Local woman honored for her statewide work

Stacy Toner

A Juneau woman was recognized by her peers in May for her work in the behavioral health field.


Stacy Toner, deputy director of the Division of Behavioral Health for Alaska Department of Health and Social Services, was recognized at Alaska’s Annual School on Addiction Studies and Behavioral Health in Anchorage. The Francis J. Phillips award was presented to Toner for her “many years of outstanding statewide contributions to the addictions field.”

The Francis J. Phillips award is awarded to individuals who demonstrate commitment to excellence, ethical standards, interagency cooperation and is an inspiration and leader in the addictions field, according to the program’s brochure. Individuals are nominated for the award by their peers at the annual school.

“I’m delighted (to win the award),” Toner said. “I think it’s always nice for people to say, ‘Thank you, you’re doing a good job.’”

Toner has been involved in the behavioral health and social services field for more than 25 years. She began in 1988 by working at Juneau Youth Services, where she served as the emergency services coordinator and quality director until 2002.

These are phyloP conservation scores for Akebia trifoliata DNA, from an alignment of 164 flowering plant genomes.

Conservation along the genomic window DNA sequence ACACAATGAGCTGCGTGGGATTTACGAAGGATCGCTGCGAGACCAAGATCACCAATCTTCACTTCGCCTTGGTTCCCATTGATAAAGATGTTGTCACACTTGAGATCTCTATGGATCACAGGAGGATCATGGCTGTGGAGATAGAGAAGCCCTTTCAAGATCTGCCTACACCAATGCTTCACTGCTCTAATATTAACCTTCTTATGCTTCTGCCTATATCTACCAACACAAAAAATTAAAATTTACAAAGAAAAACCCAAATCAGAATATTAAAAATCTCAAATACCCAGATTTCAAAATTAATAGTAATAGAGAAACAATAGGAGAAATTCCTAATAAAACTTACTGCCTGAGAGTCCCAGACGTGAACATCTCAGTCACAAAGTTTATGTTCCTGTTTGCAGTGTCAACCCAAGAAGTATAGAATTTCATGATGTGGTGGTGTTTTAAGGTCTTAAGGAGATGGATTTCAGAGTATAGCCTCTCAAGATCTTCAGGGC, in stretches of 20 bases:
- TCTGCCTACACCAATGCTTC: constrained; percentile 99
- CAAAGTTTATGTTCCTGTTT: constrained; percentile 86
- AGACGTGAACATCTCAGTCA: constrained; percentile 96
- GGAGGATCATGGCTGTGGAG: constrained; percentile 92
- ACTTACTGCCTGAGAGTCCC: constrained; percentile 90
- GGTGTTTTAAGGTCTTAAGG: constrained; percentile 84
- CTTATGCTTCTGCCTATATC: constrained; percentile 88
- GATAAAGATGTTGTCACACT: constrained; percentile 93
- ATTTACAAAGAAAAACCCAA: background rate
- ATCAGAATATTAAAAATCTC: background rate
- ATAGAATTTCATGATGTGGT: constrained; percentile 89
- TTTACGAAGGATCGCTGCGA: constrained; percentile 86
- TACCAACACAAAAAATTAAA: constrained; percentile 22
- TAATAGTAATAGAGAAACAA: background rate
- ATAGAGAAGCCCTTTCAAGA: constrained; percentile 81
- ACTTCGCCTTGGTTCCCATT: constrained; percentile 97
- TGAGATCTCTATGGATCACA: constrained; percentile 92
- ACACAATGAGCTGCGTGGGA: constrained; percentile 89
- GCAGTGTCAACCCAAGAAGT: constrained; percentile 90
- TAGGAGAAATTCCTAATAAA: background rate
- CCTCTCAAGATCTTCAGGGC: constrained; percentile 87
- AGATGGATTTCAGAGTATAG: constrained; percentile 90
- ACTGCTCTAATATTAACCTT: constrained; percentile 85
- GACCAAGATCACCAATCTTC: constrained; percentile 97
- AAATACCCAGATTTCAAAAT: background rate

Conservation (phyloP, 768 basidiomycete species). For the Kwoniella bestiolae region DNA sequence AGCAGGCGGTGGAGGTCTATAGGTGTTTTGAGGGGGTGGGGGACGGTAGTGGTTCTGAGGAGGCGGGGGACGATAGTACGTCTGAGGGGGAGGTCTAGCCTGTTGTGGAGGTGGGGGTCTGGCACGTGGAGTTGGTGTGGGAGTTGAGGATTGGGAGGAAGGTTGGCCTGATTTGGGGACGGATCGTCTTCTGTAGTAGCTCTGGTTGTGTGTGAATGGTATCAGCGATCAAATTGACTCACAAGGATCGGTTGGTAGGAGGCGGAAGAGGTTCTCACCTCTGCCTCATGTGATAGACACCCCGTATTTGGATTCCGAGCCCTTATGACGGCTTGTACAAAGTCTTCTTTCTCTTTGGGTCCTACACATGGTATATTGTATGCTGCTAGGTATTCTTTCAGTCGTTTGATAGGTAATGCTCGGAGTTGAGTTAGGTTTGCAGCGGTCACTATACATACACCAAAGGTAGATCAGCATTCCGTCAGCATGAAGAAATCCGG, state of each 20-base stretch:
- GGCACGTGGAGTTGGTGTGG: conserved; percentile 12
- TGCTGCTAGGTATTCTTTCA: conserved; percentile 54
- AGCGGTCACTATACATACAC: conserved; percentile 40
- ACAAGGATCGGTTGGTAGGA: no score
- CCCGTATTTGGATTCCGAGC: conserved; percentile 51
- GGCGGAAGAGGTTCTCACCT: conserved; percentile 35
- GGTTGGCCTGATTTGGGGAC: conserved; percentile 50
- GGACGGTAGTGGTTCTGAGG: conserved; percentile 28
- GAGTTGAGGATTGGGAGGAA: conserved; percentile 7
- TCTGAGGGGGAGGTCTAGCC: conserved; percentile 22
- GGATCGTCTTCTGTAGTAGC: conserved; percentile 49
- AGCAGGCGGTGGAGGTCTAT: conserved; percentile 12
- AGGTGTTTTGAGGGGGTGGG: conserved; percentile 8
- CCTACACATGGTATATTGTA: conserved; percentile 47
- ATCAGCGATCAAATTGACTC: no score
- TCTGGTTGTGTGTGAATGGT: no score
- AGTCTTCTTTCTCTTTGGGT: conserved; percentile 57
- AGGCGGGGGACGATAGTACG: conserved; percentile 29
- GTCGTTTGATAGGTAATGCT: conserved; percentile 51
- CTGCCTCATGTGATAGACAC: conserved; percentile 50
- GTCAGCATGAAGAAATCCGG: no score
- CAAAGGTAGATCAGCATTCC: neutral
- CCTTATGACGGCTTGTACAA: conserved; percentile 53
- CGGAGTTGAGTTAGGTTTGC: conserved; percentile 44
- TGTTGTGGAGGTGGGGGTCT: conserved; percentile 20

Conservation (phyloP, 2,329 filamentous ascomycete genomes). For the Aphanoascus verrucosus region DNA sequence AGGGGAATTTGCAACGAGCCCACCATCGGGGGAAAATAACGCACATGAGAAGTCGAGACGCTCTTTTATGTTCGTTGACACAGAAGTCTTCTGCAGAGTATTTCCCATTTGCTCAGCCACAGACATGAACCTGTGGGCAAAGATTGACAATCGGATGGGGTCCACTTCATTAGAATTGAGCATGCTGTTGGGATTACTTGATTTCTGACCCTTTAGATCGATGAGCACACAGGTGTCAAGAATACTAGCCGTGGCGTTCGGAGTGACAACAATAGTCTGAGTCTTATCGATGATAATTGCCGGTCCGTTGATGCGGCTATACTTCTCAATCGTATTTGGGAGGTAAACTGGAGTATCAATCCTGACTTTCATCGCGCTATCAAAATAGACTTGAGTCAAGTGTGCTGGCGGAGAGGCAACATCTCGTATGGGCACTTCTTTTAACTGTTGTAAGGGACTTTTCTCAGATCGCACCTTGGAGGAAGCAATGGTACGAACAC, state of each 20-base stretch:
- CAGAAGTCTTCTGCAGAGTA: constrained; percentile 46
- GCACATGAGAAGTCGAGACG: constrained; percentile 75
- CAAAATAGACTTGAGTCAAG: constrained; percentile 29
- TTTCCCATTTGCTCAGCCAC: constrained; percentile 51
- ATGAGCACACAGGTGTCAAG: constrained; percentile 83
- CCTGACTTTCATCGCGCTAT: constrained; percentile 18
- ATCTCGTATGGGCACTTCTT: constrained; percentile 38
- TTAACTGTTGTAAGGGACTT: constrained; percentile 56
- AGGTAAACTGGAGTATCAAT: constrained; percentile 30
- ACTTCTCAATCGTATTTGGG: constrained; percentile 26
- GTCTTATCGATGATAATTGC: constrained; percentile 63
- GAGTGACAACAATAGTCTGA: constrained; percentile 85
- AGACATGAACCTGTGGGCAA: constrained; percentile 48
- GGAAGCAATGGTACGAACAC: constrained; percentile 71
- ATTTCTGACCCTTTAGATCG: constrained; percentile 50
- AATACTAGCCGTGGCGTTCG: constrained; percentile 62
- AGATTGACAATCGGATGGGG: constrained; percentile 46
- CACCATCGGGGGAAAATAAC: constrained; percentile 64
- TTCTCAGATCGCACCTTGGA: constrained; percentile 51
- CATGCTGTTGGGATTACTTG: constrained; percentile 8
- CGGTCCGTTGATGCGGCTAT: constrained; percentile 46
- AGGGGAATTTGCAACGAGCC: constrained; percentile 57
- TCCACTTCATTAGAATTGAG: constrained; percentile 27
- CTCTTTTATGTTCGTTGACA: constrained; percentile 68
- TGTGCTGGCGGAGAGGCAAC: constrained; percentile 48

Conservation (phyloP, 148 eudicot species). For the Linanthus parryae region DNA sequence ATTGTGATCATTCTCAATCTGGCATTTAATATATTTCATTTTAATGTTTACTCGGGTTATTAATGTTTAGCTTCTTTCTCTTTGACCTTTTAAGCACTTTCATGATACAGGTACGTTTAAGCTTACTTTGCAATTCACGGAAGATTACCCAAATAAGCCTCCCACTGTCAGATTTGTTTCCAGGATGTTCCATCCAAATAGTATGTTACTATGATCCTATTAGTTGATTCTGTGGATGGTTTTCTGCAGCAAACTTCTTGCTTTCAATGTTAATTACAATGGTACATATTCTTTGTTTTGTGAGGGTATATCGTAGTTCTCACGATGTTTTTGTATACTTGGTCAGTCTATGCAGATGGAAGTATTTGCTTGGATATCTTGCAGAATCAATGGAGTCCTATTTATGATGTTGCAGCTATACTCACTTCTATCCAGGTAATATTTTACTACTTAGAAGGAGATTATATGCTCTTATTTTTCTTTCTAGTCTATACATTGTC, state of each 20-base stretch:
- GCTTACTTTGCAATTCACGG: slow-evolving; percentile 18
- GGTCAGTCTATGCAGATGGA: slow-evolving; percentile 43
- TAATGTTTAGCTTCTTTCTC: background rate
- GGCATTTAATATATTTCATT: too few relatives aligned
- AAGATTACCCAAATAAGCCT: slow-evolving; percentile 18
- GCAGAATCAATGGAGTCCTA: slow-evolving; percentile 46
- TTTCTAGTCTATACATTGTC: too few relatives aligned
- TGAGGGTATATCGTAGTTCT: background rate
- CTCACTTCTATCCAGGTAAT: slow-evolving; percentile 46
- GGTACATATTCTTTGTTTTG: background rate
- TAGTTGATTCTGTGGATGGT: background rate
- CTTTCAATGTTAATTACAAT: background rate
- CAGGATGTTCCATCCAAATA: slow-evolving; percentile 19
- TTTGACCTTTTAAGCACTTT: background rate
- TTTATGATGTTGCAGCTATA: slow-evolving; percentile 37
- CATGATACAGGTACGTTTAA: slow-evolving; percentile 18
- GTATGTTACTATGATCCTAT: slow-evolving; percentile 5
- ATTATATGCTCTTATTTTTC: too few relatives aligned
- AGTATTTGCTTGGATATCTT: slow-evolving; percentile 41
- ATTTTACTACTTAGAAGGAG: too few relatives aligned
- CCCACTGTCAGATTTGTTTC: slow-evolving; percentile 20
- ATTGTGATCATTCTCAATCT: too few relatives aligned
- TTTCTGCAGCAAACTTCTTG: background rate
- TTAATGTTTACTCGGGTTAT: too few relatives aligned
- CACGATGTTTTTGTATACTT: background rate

“I started working with runaways with Juneau Youth Services,” she said. “A lot of people that were coming through the door had addiction service needs, and so I started addiction services for kids and Juneau Youth Services. … It was an intriguing job so I got involved.”

Since then, Toner has served 10 years on the Bartlett Regional Hospital board as secretary, vice president and president, three years at the program office of the Department of Health and Social Services, and most recently nine years as administrator and deputy director at DHSS.

At the Division of Behavioral Health, Toner has worked with partners to expand detox services in Fairbanks, open the Sobering Center in Bethel, promote performance-based funding and expand trauma-informed care statewide, according to the DHSS.

“I’m responsible for the system that runs treatment, prevention and early interventions,” Toner said. “All of the grants that go out to community agencies to provide services for the most part, besides maybe two, are my shop. It’s a pretty big job that gets about $60 million on the street year each. It’s a big job getting services across the state.”

In addition to creating programs and services across the state, Toner has attended the annual school practically every year since 2005, so it was only a matter of time before her work was recognized by her peers.

“In the years I’ve been here, there’s been a lot of changes in the system and I’ve been responsible for a lot of them in the services part,” she said.


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